Two players in the gene sequencing space, Illumina Inc. and Pacific Biosciences, have scotched their planned $1.2 billion merger roughly two weeks after the U.S. Federal Trade Commission posted a 5-0 vote to seek an injunction against the merger. Illumina is consequently liable for nearly $100 million in termination fees, but could recoup those monies under some circumstances.
The $1.2 billion merger between Illumina, of San Diego, and Pacific Biosciences of California Inc., was formally announced by the two companies in November 2018, but the deal faced substantial regulatory difficulty from the outset. The FTC said in a Jan. 2 statement the deal would have quashed competition in the next-generation sequencing market, although at least one other national government agency was less than fond of the proposal.
The companies signed an extension to the deal in September 2019 to allow more time to come to terms with regulators, but that deadline was extended to the end of March 2020 in a handshake dated Dec. 18. Whether the most recent extension was a plausible effort to keep the deal together has been debated, given that the FTC had voted to oppose the merger Dec. 17, the day before the two companies agreed to give the effort one more extension.
Termination fee due in days
The outlines of the agreement include a payment of $98 million in termination fees to Pacific, which would be due by Jan. 6. The deal also calls for $34 million in continuation advances, although Illumina may be able to recapture much – and possibly all – of those monies. In the simpler and more immediate scenario, Pacific will have to repay those sums if it is acquired by the end of September 2020. The window for repayment is extended to the end of March 2022 if Pacific either raises at least $100 million in equity or debt financing by that date, or enters into a change of control transaction.
U.S. regulators were not the only entities that saw an issue with the merger. The U.K. Competition and Markets Authority (CMA) had voiced concerns on more than one occasion over the course of the agency’s evaluation of the proposal. Analysts had indicated at the time that the CMA’s opposition could prove difficult to overcome despite that the two companies had proposed a set of remedies which would have included compliance mechanisms to ensure that the terms of any CMA sign-off were observed.
Illumina had made several concessions to CMA beyond the compliance oversight, including a concession of 16 Pacific patents to Oxford Nanopore Technologies Ltd., of Oxford, U.K., without royalties. Five of the patents were obtained from the U.S. Patent and Trademark Office, including three for nanopore sequencing. The remaining patents were filed with patent offices in Germany, France, Switzerland, the U.K. and the European Patent Office. The oldest of those patents was granted in July 2016, and thus had most of their exclusivity in front of them.
In a Nov. 13, investor’s note, Cowen Equity Research analysts said the patent concession suggested that intellectual property was not the primary driver of the merger, and that Pacific and Illumina had believed that CMA might find the offer satisfactory. Still, the Cowen bulletin indicated that CMA was of the view that only a structural remedy would pass muster, and that the only structural remedy of interest to the agency was to put a halt to the deal.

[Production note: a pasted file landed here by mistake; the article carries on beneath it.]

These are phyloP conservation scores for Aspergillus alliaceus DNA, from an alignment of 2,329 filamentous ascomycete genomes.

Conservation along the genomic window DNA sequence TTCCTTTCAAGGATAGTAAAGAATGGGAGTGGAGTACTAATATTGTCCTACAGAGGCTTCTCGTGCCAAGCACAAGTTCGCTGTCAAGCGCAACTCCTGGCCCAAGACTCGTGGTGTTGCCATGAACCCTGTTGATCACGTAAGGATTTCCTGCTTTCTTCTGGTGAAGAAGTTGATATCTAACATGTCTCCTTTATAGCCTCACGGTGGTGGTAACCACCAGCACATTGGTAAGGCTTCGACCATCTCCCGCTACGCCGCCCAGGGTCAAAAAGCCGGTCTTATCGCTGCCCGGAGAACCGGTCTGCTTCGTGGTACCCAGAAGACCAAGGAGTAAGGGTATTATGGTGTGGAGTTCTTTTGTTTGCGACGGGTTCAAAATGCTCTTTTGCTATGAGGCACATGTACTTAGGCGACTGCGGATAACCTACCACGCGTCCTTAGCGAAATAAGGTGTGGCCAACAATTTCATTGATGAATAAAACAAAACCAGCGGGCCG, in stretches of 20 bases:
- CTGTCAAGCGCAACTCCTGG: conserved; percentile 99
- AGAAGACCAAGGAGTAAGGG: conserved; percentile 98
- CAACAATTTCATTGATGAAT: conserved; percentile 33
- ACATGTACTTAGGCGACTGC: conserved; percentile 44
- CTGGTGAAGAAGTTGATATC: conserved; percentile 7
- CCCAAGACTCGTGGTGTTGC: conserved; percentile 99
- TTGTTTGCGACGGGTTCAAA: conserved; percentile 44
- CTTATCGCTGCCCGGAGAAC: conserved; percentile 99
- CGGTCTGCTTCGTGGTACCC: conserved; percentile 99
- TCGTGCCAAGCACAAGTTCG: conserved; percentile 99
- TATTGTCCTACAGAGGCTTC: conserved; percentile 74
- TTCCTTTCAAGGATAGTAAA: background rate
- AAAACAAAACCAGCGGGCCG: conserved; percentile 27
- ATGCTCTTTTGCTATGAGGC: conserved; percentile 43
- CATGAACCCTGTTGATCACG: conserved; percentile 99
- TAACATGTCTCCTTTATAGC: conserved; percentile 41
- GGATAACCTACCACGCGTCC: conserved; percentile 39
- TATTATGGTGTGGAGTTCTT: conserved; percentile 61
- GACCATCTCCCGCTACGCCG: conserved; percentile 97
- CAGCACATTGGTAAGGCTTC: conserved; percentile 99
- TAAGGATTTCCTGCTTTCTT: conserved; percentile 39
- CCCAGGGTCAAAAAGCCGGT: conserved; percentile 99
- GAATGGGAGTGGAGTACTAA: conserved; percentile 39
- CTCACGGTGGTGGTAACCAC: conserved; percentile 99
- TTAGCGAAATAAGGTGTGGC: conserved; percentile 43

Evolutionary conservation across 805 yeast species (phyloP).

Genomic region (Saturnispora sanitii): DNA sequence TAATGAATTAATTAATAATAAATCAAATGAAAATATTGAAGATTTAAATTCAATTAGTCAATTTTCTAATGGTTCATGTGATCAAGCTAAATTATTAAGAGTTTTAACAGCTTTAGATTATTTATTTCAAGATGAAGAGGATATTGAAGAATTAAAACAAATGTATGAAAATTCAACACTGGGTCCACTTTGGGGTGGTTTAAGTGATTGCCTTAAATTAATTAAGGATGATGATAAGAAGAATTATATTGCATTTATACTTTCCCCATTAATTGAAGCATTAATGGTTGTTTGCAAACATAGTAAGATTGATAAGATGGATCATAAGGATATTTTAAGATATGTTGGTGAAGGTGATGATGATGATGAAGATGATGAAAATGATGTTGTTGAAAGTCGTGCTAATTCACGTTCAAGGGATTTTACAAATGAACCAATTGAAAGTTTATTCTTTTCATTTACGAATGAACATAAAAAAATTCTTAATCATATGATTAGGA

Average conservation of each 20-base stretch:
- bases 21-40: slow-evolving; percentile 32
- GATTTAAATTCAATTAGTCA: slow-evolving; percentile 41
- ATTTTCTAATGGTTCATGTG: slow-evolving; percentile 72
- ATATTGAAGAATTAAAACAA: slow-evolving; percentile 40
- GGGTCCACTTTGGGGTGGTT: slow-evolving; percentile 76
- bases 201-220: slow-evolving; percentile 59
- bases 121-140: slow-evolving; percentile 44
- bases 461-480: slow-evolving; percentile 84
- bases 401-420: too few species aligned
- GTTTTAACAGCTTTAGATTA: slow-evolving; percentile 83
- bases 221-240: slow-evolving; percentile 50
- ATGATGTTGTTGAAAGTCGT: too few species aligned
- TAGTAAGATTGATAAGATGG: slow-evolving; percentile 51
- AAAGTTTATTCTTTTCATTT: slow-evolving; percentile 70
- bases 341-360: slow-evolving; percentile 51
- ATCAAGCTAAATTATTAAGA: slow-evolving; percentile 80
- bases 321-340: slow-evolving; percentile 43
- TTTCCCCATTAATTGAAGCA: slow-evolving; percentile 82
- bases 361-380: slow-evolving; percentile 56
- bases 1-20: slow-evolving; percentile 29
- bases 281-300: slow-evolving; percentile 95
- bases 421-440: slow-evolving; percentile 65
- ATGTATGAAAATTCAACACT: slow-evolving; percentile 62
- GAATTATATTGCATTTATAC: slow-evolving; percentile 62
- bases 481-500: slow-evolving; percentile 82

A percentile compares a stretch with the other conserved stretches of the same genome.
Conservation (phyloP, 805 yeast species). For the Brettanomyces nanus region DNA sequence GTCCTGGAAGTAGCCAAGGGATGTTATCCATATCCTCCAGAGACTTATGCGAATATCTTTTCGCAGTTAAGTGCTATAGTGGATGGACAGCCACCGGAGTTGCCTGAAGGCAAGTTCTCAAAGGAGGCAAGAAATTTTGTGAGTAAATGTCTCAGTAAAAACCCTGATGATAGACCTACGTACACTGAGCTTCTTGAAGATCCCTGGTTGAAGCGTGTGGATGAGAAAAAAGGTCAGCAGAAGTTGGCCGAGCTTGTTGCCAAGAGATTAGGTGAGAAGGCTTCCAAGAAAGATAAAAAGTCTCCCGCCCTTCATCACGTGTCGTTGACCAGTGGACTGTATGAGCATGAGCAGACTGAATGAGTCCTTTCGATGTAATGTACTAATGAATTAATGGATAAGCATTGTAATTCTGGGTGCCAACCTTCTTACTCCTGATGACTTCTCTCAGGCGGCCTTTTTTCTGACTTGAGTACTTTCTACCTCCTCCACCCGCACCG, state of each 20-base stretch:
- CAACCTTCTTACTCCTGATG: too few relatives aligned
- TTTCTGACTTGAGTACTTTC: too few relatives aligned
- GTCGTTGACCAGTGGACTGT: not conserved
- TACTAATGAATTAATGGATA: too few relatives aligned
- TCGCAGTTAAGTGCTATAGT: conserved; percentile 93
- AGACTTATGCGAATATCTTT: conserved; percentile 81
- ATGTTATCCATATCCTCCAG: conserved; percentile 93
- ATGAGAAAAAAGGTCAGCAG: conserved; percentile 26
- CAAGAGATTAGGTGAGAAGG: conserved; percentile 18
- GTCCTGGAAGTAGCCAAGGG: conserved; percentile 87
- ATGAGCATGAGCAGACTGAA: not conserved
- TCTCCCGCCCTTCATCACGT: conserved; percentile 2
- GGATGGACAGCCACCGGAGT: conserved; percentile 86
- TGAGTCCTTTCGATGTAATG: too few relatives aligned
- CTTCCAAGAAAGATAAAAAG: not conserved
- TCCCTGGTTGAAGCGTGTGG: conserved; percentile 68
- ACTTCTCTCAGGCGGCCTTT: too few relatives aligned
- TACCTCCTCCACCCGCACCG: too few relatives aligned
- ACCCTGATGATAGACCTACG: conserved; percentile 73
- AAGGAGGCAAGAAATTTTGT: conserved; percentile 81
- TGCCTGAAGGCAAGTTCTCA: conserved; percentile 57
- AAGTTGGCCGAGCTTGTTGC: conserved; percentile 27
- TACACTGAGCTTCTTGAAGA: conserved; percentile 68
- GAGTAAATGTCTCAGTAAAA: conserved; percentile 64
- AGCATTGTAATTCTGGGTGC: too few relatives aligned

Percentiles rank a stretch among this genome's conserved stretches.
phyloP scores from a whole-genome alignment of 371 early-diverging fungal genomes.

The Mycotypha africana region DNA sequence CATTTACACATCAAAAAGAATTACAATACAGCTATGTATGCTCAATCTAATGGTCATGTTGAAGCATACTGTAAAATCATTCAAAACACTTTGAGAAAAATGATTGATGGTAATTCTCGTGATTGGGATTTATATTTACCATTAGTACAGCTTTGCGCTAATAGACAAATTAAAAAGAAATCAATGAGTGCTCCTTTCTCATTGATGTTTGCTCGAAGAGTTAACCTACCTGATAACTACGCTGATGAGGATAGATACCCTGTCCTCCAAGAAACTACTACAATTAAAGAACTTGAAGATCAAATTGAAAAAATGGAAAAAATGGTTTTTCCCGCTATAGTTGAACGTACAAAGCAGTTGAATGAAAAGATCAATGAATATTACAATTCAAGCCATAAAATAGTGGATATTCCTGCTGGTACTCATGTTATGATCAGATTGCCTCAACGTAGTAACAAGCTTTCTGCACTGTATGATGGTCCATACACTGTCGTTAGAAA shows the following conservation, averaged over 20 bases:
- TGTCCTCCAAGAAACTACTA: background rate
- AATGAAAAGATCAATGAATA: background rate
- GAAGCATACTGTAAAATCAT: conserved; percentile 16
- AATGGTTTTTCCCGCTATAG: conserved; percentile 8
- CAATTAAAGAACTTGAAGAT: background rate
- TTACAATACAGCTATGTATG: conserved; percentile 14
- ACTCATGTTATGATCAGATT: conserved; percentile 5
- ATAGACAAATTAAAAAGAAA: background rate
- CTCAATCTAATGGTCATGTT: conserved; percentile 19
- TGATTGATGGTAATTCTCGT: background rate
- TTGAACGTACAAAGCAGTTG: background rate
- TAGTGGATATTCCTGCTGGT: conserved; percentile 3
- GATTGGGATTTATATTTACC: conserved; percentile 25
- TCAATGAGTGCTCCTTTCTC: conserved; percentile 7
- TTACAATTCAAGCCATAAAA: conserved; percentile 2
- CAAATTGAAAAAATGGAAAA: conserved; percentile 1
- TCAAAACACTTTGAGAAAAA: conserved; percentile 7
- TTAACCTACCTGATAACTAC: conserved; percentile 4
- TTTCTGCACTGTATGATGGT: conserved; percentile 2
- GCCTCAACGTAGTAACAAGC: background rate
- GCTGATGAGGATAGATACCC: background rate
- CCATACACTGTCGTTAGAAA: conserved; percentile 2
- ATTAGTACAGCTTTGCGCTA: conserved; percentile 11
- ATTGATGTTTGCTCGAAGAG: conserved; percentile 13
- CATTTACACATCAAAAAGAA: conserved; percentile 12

Sam Samad, Illumina’s chief financial officer and senior vice president, said on a Dec. 4 investor’s conference call that the company is focused on mergers and acquisitions that lower “the barriers of adoption for some of our customers.” In a Dec. 5 conference call for the Piper Jaffray Healthcare Conference, Samad said Illumina disagreed completely with the CMA conclusion that the merger would have been anticompetitive. He indicated that a memorandum of understanding between CMA and the FTC may explain the apparent lack of interest in the matter on the part of the U.S. SEC, but added that Illumina has a series of research and development priorities to exercise should the Pacific merger collapse.
Timing a surprise, decision to halt is not
Cowen’s Jan. 2 investor note stated that the timing of the decision to call off the merger “is a bit of a surprise” given the efforts to salvage the deal. However, the decision to withdraw from the effort was not, given the regulatory opposition. There were other companies in the sequencing business that were deemed potential suitors for Pacific in November 2018, including Thermo Fisher Scientific and Exact Sciences, but Cowen said shares for Pacific are “likely fairly valued” in the range of $6.50 per share. That valuation was premised on a $5-share value in a no-deal scenario, although a need to build out the company’s leadership team would have suggested a value lower than the cited figure of $6.50.
Cowen said the outcome of this merger effort suggests Illumina will be “very limited in pursuit of sequencing assets” going forward, although Samad had obliquely addressed that at the Dec. 5 Piper conference. Samad noted that investment in Illumina’s own R&D programs is “really, really important for us,” adding that the company typically invests as much as 20% of revenues in R&D. He did emphasize, however, that any merger and acquisition activity would be driven by an interest in improving adoption of sequencing, although that could focus on assets at any stage of the sequencing process, including post-sequencing interpretation and informatics.
Illumina’s shares (ILMN:NASDAQ) had traded for as much as $332 on Jan. 2, and dipped to $324 before recovering to $327 at the closing bell. Shares ended Jan. 3 at $322.73. Pacific Biosciences shares (NASDAQ:PACB) opened Jan. 2 at $5.17, but deviated no more than 3 cents during the course of that trading day. Shares closed Jan. 3 at $5.26.
Neither Pacific Biosciences nor Illumina responded to contact for comment.